DEA’s Scientific Studies: 113,000 Ounces of Cannabis to Be Grown
Almost 113,000 ounces of weed are requested by the Drug Enforcement Administration (DEA) to be legally cultivated in the United States next year. Such a great amount of bud will be applied in science research for the examination of weed impact on a human.
This project refers to DEA's annual quota for the production of restrained substances to arrange the estimated scientific, medicinal research and industrial needs of the U.S., legal export requirements, and the organization and maintenance of storehouses.
The anti-drug company's suggested 2020 out-turn of cannabis is more than 30 percent larger than this year's marijuana allowance of 86,000 ounces.
DEA said that this will help to meet the requirements of authorized cannabis research that amount has increased recently. The amount of individuals who want to carry out investigations using marijuana has risen by more than 40 percent since 2017. The investigation includes dealing with not only marijuana but also its extracts, derivatives, and tetrahydrocannabinol (THC).
As time goes, more cultivators of marijuana are being licensed by DEA for research. That can explain the increase in the quantity of project participants.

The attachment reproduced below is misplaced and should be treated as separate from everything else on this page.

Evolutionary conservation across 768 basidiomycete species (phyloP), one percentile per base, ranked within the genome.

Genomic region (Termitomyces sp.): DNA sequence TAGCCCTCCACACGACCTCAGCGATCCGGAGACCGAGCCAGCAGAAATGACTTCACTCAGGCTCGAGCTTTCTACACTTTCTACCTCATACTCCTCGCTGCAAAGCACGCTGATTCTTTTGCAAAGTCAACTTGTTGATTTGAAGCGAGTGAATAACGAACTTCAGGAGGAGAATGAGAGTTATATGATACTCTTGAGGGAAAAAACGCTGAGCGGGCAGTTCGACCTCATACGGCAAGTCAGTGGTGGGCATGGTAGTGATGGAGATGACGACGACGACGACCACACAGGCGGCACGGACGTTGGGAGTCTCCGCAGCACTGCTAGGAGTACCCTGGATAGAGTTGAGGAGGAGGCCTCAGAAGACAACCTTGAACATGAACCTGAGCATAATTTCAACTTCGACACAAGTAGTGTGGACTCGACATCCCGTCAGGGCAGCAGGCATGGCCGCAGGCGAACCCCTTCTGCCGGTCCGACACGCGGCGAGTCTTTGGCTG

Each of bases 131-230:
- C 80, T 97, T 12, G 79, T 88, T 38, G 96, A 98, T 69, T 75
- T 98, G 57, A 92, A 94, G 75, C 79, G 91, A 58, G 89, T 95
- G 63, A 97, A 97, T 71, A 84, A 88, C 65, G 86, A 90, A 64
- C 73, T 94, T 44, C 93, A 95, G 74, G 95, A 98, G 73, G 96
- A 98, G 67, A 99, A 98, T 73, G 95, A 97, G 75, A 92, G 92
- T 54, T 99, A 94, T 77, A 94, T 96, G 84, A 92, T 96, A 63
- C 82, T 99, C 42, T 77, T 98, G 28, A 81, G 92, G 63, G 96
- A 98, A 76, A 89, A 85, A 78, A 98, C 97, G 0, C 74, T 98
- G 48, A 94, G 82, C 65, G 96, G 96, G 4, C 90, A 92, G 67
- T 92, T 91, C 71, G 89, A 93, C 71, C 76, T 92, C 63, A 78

In the previous month, the Drug Enforcement Administration reported that it finally intends to work on new licenses to produce cannabis.
For more than 50 years, a plantation at the University of Mississippi has been the only legitimate provider of marijuana to be applied in studies in the U.S. However, researchers have lodged complaints that it is complicated for them to acquire cannabis plants from that institution; moreover, its production is of poor quality.
An inquiry has displayed that the existing delivery of officially authorized cannabis is rather similar to hemp than saleable marijuana. This fact gives rise to questions about the relevance of research since users usually consume different from hemp type of weed which they can find at local legal markets.
The head of the farm in Mississippi reported that he doesn’t think any marijuana consumer would use weed with 8% THC instead of cannabis that is available at state-licensed retail stores where you can find weed with far higher amount of THC. That is why the studies on the effects of cannabis, when using federally approved marijuana, are questionable.
Recently, the National Institutes of Health and Food and Drug Administration encouraged licensing additional cultivators and also approved testing marijuana products obtained from dispensaries.